In the 2020 NBA playoffs, Jimmy Butler was sublime, his performance in pushing the Miami Heat to the NBA Finals encapsulated by the every-last-breath photo of his leaning over a courtside barrier during Game 5 of the championship series against the Los Angeles Lakers.
In the 2021 playoffs, Butler, after his second season with the Heat, found his tank empty, shooting just .297 from the field with his team swept 4-0 in the first round by the Milwaukee Bucks.
That, Butler insisted, was an outlier, a product of two years of nearly non-stop basketball created by the pandemic.
The 2022 playoffs appear to be confirming as much.
Averaging 28.7 points on .525 shooting in this postseason roll to the Eastern Conference finals, including 27.5 points per game in the 4-2 second-round ouster of the Philadelphia 76ers, Butler is creating appreciation on both sides of the aisle.
“I didn’t know how good Jimmy was until I got here,” said power forward P.J. Tucker, who signed with the Heat in the offseason after winning last season’s championship with the Bucks. “I thought he was a good player — like all right . . . he has shown me more than I would have ever thought.
“His heart, he is never scared in the moment and that, itself, is a talent, because you have played with guys who are really good, but in the big moments they shy away and they don’t want it. But he wants every part of every moment.”
And so on to the next round it is for Butler, Tucker and the rest of the Heat, with the Eastern Conference finals beginning Tuesday at 8:30 p.m. at FTX Arena.
All as 76ers center Joel Embiid wondered what might have been had a roster/salary-cap squeeze not led to Butler’s exit from the 76ers in the 2019 offseason.
“Obviously, that’s my guy,” Embiid said shortly after Philadelphia’s season came to an abrupt close. “That’s my brother. Oh, man, it’s tough. But I’m so proud of him. He’s playing at an unreal level right now. He’s something else right now. I’m proud of him being at this level and carrying them and what he’s been able to do.
“They’ve had ups and downs the whole season. Missing guys, not being healthy, and they still found a way to be the number one team in the East and to be able to come in and do what they did, they deserve a lot of credit.”
At the time of Butler’s Philadelphia departure, the 76ers not only prioritized Ben Simmons as a core element, but also were committed to a $180 million contract to forward Tobias Harris during that offseason.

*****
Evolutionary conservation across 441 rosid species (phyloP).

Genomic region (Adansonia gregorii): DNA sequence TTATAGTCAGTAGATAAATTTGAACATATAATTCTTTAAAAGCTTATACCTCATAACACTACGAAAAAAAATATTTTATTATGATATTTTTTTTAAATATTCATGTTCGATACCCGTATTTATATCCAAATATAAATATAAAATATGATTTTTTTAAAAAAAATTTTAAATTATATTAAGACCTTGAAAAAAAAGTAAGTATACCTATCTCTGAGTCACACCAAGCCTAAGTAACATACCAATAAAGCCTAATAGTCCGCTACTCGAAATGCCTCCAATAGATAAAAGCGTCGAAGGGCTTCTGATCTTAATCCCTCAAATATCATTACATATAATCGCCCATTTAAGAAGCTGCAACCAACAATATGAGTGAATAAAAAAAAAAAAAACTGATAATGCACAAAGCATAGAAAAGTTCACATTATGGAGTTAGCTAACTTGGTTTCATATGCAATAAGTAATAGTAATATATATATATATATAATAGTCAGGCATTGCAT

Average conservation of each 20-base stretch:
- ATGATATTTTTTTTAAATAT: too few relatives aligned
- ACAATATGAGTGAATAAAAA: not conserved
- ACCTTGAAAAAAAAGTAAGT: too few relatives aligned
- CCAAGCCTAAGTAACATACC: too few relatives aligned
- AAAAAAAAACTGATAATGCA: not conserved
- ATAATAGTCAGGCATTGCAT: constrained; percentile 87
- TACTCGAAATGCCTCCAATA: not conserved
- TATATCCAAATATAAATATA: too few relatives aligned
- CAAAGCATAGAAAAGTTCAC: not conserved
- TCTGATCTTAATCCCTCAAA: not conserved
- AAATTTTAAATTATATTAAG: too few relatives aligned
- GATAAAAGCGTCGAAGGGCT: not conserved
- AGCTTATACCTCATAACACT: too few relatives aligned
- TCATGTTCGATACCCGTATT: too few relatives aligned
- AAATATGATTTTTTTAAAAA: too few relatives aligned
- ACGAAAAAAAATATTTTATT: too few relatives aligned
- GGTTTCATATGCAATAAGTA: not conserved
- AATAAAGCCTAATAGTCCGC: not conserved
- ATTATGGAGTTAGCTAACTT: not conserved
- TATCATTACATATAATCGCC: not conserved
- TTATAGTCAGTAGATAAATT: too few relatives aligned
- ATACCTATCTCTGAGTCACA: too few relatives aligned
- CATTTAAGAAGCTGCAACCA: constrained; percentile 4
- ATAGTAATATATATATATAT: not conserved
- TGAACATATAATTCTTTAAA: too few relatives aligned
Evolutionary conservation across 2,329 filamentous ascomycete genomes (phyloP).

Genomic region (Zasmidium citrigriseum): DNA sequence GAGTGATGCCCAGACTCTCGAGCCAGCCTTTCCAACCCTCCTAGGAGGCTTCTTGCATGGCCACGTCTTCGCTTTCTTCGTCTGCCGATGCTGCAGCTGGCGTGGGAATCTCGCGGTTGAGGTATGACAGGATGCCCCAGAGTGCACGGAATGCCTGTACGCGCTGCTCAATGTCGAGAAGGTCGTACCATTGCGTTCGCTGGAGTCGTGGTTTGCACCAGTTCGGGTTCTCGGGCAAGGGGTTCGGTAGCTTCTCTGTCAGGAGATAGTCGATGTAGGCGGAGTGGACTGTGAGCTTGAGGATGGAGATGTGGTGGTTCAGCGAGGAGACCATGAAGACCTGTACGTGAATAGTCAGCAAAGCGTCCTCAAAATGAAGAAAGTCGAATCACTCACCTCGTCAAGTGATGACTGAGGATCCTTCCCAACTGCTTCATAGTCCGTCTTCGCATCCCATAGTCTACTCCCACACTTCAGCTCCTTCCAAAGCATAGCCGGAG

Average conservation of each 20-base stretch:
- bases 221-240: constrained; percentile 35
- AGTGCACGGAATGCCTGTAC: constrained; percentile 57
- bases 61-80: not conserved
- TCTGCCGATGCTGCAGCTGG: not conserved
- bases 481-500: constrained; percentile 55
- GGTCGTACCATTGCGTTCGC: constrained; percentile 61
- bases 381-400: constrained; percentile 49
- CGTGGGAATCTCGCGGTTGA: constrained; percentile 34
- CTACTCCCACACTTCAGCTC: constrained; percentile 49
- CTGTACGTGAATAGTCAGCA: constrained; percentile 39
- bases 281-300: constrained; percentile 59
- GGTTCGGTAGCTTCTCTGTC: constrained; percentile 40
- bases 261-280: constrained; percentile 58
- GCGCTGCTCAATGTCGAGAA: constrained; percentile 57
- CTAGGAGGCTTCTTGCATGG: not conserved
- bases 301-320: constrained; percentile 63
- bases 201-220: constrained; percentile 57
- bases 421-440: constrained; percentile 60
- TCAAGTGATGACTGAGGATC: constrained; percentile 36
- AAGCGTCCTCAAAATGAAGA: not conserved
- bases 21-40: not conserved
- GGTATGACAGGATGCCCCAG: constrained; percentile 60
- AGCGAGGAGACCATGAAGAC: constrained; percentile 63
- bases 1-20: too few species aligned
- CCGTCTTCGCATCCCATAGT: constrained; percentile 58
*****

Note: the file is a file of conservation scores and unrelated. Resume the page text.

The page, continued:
Simmons this season was dealt at the February NBA trading deadline to the Brooklyn Nets for James Harden, who fizzled in the playoffs, disappearing in Thursday night’s Game 6 at Wells Fargo Center. As for Harris, Butler strode into the victorious locker room Thursday night mocking the 76ers’ decision to roll with Harris as a cornerstone.
The not-so-mock indignation made it clear this is a motivated Jimmy Butler, his five 30-point games this postseason already a career best during a playoff run.
“I love being here in Miami,” Butler said as Thursday turned to Friday. “I love the group of guys that we have, and I’m not changing anything that happened. I’m here for a reason, and we’re going to ride this wave and take it back to the 305, get ready for the next round, and work our way towards this championship.
“Now I’m where I belong, I guess where I should have been a long time ago, a place where I’m welcome.”
“I think he is one of the ultimate competitors in this profession, so I think a lot of things get lost in translation and I think as this league gets younger, I think that it ends up being about some things that are not about winning,” Heat coach Erik Spoelstra said. “He competes on both ends. He is an extremely efficient offensive player and when his only focus is just about driving a team to win, all the other things are irrelevant.
“He was brilliant all series long. He understands that it was just this series and the challenges only get tougher from here.”